Digital payments have soared in Southeast Asia, thanks in large part to Covid-19, but for now cash is still the king, according to the e-Conomy SEA 2021 report by Google, Temasek and Bain & Company. However, it may be difficult for him to hold onto the throne. The report predicts that cash transactions will lose dominance, falling to a 47% share of gross transaction value in the region in 2025 from 60% in 2019, opening the door wider for payment gateway companies like Xendit.

Reet Chaudhuri, a McKinsey partner who specializes in the Asia-Pacific payments space, says online spending in the region will continue to grow even if there is an economic recession. However, he notes that competition is already fierce and margins in the industry are tight for core products. Thus, some players are switching to value-added products. Payment gateway companies “have now realized that they are sitting on a lot of data because they know which merchant is getting paid, how much and from whom,” says Chaudhuri.

Xendit has adapted to the changing environment. Travel technology companies like Indonesia’s Traveloka, which used to be Xendit’s biggest source of revenue, have been hit hard by the pandemic. Xendit was looking for other types of customers, such as e-commerce and small and medium-sized enterprises (SMEs), who saw digital as a way of survival. Vijaya says that over the past two years, thousands of small businesses have sought Xendit’s services.

She also says that developing more products for SMEs is one of the three goals of the fundraiser, in addition to adding more value-added products and bringing all products to the regional market. Last year, the company started offering working capital loans for small and medium-sized businesses. In April, Xendit acquired a minority stake in Bank Sahabat Sampoerna, an SME-focused lender whose main owners are Indonesian billionaires Putera Sampoerna and Joko Susanto. Together with the lender, Xendit hopes to develop banking as a service in the country, where non-banking companies such as e-commerce and marketplace companies offer banking services such as savings accounts and debit cards by connecting to a digital bank.

With more mobile phones than people in Indonesia, but 66% of the population unbanked, Vijaya sees huge opportunities. Banking as a service “is the next big thing,” she says, adding that Xendit is exploring whether it’s possible and how it might work with banks.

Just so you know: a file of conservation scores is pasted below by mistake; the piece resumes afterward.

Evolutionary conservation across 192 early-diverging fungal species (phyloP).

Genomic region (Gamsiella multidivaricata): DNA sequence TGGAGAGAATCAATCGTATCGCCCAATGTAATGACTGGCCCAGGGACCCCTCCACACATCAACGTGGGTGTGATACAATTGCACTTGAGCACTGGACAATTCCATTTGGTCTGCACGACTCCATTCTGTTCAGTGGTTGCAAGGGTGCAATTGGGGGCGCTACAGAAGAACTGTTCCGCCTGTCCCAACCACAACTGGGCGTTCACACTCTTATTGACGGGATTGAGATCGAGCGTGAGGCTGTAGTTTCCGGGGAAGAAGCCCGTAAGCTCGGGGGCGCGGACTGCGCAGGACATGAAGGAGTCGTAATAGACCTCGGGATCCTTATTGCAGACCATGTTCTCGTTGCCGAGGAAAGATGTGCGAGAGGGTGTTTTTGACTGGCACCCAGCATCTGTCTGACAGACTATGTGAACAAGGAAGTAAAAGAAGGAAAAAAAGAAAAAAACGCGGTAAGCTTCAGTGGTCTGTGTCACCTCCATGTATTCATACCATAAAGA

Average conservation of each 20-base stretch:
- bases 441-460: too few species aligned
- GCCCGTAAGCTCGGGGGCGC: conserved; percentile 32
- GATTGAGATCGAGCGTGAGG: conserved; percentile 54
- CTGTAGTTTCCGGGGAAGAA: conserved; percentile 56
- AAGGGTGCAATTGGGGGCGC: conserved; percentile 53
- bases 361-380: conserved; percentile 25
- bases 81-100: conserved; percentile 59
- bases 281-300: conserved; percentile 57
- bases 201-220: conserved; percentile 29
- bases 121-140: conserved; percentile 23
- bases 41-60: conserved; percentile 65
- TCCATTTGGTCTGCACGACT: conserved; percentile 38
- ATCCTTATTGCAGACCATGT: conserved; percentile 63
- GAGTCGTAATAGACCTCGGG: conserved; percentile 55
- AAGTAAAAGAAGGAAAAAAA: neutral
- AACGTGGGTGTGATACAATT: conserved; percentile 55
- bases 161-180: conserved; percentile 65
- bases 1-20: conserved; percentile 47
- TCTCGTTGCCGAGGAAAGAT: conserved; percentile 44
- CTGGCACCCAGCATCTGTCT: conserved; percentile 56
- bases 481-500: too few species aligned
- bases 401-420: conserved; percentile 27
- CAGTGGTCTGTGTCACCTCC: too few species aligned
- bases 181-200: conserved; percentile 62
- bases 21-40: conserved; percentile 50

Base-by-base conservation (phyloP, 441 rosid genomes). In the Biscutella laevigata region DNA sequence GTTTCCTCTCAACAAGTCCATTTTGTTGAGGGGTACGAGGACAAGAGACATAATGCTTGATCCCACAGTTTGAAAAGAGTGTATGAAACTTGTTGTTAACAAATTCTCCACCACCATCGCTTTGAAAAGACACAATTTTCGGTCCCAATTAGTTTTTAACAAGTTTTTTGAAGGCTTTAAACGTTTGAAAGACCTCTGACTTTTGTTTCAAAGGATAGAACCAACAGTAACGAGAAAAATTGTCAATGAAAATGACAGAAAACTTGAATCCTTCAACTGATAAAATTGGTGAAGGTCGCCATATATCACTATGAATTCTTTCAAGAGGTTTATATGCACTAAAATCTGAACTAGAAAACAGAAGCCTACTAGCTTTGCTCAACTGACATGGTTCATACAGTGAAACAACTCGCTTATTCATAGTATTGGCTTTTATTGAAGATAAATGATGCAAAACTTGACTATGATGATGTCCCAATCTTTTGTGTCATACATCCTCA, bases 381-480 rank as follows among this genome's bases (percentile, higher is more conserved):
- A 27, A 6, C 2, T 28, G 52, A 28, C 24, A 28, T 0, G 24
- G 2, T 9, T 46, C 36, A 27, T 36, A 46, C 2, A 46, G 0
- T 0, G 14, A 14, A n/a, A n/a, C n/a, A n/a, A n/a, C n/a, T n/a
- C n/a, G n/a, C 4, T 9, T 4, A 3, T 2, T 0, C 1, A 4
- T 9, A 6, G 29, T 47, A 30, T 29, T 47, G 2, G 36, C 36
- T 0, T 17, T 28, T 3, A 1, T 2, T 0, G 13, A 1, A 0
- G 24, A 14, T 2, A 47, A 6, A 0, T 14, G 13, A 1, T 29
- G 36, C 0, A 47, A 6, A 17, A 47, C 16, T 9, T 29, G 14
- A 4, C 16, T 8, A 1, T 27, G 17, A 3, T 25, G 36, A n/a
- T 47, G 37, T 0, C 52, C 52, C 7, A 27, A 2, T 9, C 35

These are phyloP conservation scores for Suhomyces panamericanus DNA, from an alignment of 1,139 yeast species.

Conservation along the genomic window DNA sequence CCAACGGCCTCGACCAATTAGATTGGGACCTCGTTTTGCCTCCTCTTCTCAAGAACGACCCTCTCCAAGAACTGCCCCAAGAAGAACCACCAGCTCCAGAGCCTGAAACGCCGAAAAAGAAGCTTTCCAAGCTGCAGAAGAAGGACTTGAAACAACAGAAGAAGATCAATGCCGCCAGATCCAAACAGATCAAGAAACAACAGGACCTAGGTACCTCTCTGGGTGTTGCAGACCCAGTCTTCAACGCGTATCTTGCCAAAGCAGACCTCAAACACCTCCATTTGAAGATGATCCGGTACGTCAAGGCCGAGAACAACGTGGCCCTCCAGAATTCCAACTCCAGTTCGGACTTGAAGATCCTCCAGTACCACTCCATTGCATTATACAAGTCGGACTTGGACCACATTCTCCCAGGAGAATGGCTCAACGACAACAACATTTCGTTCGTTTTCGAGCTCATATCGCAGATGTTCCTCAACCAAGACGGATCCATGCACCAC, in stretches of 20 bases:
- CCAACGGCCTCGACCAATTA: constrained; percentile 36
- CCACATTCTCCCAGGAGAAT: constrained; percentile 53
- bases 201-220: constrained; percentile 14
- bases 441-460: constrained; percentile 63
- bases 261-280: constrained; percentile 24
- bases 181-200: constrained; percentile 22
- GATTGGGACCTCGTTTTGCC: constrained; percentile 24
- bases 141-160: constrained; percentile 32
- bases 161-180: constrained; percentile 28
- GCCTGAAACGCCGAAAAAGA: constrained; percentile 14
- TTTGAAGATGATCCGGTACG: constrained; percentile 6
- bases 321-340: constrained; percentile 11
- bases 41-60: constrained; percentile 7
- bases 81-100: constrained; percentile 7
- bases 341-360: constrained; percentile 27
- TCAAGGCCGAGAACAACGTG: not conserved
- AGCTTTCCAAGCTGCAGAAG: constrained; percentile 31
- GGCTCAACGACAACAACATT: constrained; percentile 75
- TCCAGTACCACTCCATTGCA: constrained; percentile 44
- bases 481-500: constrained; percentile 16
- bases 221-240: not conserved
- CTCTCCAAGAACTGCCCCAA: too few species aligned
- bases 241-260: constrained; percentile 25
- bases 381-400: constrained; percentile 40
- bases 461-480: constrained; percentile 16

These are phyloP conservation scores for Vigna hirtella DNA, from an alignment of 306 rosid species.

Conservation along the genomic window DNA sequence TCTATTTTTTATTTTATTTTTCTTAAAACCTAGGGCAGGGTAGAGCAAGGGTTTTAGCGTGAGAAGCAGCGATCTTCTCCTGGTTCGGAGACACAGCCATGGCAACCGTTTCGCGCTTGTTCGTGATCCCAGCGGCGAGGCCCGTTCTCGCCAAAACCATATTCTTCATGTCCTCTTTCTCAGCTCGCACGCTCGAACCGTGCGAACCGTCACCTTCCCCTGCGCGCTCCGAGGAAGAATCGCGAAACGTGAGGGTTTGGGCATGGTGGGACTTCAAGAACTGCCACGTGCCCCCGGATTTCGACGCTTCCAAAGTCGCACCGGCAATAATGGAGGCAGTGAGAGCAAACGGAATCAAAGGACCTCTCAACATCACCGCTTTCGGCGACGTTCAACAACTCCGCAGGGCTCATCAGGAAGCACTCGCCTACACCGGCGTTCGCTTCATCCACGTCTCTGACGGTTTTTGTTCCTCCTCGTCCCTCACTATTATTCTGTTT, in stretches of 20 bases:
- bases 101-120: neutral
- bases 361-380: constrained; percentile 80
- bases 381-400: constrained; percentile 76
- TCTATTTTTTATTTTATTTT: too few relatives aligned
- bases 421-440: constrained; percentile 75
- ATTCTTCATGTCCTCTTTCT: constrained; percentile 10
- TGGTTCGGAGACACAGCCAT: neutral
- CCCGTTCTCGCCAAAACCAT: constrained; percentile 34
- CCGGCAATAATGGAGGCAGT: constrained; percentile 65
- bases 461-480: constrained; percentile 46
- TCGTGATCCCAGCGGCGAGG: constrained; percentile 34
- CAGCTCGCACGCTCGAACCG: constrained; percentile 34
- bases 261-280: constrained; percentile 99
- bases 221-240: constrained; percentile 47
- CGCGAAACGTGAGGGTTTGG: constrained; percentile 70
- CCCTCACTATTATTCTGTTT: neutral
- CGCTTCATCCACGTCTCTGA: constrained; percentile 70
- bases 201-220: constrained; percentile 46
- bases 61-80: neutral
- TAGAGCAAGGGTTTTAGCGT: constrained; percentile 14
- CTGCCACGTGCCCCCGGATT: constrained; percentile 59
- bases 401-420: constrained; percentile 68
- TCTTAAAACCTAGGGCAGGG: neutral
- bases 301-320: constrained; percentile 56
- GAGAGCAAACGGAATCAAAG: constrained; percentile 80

In terms of regional expansion, Xendit entered the Philippines in December 2020, and eight months later invested in local payments company Dragonpay, which has built strong relationships with local customers for a decade. Xendit plans to expand to Malaysia, Singapore and Vietnam within the next two years.

“Southeast Asia is an exciting place right now,” says Vijaya. She notes that the Indonesian and Philippine markets are not the same, “and that’s actually a mistake for many global players to see the region as the same,” adding that Southeast Asian countries have different cultures, pain points and stages of technology adoption. “So unless we found a strong local team to develop the products locally, I don’t think we’re going to be involved. For example, it took us a year in the Philippines to find Yang Yang Zhang [Xendit’s managing director for the country]. If it weren’t for her, we wouldn’t have achieved such success,” she says.

Wijaya’s efforts to get more women into tech careers can be seen on Xendit. About 40% of Xendit’s staff in Indonesia are women, and Vijaya has implemented policies to retain women in leadership roles, such as return-to-work plans for new mothers and flexible and remote work options. Personally, Vijaya has been an angel investor in several startups. “It’s not about the money, because I’m investing a very small amount, but about the advice and experience I can share so they can grow,” she says.